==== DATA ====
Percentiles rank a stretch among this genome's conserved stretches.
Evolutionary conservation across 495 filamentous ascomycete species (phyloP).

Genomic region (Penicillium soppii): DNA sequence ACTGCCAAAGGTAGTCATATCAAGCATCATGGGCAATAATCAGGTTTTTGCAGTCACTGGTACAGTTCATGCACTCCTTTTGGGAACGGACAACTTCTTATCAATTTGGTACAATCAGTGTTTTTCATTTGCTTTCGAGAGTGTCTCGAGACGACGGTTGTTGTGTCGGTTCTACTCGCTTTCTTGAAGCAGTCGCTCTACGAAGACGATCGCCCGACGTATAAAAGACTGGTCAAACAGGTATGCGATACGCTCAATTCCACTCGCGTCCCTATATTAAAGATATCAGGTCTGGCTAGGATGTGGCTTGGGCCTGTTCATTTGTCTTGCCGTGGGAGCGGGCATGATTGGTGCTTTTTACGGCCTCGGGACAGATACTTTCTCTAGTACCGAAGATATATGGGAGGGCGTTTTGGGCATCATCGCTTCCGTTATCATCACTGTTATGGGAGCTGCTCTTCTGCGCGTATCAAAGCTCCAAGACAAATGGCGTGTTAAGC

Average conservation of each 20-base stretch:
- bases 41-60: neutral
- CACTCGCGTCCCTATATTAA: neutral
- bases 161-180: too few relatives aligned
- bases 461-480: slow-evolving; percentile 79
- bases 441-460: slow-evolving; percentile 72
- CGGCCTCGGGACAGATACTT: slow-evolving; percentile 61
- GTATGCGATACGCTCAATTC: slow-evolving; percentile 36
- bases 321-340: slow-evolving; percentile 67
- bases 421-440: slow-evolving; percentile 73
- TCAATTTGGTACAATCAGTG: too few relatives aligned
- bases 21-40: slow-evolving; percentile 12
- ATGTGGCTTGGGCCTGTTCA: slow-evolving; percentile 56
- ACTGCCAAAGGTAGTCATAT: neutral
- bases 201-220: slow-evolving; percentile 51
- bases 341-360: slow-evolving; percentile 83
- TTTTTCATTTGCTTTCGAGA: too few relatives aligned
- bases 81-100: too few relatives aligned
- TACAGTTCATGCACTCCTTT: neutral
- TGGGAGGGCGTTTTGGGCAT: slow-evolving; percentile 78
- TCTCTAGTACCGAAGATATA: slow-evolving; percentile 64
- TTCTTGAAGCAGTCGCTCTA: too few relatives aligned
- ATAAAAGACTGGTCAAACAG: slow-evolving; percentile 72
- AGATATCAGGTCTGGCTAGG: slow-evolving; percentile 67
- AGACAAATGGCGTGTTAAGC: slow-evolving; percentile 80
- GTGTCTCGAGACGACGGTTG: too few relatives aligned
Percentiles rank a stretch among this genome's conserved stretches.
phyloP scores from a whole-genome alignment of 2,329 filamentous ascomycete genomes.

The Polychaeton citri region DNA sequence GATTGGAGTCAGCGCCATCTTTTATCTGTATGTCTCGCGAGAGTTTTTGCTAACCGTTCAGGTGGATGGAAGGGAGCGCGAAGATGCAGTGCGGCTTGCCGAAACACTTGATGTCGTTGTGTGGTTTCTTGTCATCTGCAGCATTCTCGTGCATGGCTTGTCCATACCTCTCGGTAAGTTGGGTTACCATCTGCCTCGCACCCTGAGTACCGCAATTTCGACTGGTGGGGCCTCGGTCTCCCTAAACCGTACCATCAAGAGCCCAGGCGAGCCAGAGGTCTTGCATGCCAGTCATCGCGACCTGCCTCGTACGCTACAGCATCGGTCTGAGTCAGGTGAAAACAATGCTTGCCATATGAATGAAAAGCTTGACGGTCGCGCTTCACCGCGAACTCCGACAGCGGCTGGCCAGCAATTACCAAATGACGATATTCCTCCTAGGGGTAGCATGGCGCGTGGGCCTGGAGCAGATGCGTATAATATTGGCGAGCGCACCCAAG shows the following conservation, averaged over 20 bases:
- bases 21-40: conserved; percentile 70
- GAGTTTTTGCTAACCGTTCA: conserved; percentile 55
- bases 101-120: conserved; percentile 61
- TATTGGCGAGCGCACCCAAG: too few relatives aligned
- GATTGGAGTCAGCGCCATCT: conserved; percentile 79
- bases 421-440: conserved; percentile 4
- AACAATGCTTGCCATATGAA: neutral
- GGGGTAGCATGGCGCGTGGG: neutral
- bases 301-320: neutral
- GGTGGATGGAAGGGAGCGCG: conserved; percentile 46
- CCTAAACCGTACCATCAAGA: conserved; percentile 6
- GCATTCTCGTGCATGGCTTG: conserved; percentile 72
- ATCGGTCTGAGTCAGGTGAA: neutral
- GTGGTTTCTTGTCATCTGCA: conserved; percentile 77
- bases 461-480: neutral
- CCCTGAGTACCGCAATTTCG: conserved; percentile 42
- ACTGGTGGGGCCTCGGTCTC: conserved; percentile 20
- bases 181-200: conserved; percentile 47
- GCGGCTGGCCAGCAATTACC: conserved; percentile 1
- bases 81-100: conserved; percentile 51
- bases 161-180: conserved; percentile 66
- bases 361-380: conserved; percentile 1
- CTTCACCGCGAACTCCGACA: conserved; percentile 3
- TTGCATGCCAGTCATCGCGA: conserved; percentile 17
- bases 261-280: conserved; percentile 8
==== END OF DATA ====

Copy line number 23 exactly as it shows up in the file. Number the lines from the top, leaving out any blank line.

- TGGGAGGGCGTTTTGGGCAT: slow-evolving; percentile 78